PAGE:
The Health Service Executive has said that there has been no change to the eligibility criteria for medical cards for people with cancer.

Speaking on RTÉ's News At One, the HSE's Laverne McGuinness said there had been some misreporting of what had been said at an Oireachtas Committee on Health and Children.

Ms McGuinness said cancer patients who do not automatically qualify for a medical card on the basis of their income may apply for a discretionary medical card, and said that this had not changed.

She said: "If a patient with cancer doesn't meet the financial criteria, they can of course apply for what still is in place, a discretionary medical card, and that isn't changing."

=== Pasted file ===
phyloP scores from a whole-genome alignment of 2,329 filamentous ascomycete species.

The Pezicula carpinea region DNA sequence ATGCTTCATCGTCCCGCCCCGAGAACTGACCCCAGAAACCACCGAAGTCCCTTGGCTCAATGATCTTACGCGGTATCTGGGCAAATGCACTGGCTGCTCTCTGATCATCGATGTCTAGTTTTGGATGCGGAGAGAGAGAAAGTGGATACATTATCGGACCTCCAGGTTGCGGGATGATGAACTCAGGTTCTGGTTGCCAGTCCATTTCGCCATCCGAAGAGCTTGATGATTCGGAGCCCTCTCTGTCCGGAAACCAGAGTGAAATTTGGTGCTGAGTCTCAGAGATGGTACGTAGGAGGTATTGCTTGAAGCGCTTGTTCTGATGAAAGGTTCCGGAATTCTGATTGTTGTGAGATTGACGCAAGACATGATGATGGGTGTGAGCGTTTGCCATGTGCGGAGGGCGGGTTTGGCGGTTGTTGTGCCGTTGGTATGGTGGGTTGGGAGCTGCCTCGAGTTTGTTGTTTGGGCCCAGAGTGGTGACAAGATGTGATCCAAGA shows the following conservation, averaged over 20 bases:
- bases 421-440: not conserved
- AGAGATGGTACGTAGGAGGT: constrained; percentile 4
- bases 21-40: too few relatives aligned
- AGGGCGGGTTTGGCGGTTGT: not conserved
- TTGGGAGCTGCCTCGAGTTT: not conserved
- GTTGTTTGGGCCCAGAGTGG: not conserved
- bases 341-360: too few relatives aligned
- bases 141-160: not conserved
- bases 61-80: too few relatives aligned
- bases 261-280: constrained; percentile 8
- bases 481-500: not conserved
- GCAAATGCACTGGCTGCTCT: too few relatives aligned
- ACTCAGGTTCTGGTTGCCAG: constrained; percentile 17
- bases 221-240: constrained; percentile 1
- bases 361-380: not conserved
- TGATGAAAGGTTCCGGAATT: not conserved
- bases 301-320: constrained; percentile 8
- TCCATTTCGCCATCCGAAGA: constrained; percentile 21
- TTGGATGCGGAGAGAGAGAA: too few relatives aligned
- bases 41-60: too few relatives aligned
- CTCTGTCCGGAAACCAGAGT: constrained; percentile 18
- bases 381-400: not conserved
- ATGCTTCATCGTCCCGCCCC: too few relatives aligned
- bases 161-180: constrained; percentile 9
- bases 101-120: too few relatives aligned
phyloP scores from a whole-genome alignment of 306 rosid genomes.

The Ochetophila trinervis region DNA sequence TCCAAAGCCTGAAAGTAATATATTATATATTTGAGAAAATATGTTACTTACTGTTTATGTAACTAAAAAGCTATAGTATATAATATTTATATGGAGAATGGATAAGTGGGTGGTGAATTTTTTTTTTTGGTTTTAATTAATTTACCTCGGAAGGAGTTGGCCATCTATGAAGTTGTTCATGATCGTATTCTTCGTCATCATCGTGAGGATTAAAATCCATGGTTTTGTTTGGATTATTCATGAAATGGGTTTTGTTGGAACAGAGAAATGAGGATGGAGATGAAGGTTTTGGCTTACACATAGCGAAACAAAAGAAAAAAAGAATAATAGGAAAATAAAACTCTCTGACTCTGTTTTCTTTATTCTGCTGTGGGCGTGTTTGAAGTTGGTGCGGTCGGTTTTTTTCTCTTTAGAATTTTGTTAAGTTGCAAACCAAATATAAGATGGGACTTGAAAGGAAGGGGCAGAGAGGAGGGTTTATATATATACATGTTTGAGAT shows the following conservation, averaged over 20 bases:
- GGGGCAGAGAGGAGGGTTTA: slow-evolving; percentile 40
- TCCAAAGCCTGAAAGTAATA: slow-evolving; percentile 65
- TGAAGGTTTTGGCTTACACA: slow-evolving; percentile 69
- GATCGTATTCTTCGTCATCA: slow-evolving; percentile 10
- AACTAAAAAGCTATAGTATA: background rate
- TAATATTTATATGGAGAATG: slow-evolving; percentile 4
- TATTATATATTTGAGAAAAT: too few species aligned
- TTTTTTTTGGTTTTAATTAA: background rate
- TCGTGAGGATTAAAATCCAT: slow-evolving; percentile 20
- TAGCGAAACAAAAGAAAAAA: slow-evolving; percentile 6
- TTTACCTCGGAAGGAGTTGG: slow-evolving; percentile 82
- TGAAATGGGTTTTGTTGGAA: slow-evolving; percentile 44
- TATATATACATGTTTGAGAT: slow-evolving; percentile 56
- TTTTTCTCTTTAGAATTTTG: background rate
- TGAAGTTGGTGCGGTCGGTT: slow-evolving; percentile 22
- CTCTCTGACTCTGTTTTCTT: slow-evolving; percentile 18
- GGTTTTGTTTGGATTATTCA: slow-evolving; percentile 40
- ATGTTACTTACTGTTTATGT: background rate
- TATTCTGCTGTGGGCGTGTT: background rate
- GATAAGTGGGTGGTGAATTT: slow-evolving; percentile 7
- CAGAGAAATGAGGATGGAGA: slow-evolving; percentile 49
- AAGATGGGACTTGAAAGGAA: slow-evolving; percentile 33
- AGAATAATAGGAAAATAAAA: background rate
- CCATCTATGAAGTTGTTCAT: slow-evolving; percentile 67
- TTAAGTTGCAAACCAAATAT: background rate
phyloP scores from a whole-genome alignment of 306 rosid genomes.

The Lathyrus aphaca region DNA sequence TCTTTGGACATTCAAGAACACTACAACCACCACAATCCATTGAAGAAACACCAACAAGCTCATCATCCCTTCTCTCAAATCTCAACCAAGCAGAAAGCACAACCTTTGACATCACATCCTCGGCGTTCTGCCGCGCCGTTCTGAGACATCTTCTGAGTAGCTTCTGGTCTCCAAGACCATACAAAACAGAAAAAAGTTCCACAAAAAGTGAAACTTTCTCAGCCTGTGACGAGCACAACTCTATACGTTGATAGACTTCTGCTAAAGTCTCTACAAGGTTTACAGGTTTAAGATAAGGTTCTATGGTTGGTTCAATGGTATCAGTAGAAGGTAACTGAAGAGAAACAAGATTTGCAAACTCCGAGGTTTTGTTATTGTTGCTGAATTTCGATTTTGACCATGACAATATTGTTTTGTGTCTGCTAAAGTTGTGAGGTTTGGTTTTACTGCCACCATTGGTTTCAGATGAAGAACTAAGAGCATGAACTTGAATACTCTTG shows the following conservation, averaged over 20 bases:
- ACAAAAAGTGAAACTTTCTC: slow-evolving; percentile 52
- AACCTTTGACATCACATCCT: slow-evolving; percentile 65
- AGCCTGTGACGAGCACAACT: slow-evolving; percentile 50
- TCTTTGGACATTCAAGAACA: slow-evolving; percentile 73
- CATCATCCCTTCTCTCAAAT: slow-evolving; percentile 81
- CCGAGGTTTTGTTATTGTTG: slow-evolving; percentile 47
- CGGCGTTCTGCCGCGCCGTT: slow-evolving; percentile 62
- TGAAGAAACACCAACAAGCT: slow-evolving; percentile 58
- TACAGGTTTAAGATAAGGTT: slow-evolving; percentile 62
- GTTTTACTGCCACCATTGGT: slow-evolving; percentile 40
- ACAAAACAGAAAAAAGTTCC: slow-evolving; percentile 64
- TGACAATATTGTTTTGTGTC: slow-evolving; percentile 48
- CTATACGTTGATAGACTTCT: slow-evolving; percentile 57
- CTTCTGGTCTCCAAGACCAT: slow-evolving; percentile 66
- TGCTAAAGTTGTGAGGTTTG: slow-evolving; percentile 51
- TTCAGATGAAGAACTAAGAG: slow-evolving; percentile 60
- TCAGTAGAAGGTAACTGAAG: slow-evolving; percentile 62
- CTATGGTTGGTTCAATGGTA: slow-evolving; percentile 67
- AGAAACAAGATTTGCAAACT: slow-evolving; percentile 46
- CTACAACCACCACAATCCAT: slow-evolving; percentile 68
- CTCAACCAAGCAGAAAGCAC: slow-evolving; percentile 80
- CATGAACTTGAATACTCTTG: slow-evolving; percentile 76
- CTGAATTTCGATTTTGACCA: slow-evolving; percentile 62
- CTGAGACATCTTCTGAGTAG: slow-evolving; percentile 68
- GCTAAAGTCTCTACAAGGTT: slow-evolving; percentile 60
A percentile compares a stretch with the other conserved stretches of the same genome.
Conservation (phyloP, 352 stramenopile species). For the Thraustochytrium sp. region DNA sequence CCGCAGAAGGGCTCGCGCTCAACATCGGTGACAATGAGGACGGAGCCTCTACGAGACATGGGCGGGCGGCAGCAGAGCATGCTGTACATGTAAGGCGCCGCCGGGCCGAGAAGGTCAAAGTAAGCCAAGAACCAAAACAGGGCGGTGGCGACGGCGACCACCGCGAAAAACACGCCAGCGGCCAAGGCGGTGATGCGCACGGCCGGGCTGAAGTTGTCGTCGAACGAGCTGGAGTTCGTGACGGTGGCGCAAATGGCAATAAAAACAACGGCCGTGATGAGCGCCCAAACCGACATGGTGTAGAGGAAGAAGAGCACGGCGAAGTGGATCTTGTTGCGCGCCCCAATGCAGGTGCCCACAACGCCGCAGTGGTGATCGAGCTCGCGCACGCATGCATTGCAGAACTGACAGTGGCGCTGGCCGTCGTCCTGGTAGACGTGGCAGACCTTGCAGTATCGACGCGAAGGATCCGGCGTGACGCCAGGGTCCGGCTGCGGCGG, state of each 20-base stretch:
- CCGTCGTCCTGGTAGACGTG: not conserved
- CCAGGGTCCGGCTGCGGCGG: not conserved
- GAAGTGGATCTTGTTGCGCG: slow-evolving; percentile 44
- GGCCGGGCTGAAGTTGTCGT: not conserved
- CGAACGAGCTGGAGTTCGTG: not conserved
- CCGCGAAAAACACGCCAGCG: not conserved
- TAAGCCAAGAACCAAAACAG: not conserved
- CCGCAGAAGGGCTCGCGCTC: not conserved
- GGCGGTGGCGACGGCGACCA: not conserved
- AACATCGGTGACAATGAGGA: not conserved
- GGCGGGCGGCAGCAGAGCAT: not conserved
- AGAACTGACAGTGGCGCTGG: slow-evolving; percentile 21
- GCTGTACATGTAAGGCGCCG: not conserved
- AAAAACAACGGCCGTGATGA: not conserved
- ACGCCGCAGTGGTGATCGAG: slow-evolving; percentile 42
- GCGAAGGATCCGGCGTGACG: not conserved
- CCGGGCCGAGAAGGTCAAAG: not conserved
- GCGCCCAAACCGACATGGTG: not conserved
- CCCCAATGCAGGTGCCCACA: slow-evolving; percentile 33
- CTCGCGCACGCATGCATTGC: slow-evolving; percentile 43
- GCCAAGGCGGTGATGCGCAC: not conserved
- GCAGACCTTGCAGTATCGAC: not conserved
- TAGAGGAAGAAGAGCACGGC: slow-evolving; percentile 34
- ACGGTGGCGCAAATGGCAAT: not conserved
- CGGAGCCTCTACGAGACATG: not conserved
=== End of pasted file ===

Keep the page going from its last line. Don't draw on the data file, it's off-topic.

Ms McGuinness said that in accessing eligibility, account is taken of a patient's financial circumstances, increased expenditure resulting from their illness and their medical condition.

She said that medical doctors were involved in the assessment to ensure it is done in a "appropriate and empathetic" way.

Ms McGuinness said what had been said at the committee was that there was no automatic entitlement to a medical card for people with cancer.

However, where someone is diagnosed with a terminal illness, including those with terminal cancer, a medical card will automatically be issued within 24 hours, she added.

Speaking on the same programme, Irish Cancer Society spokesperson Kathleen O'Meara said that many cancer patients had contacted its helpline, concerned that they may lose their medical card entitlements.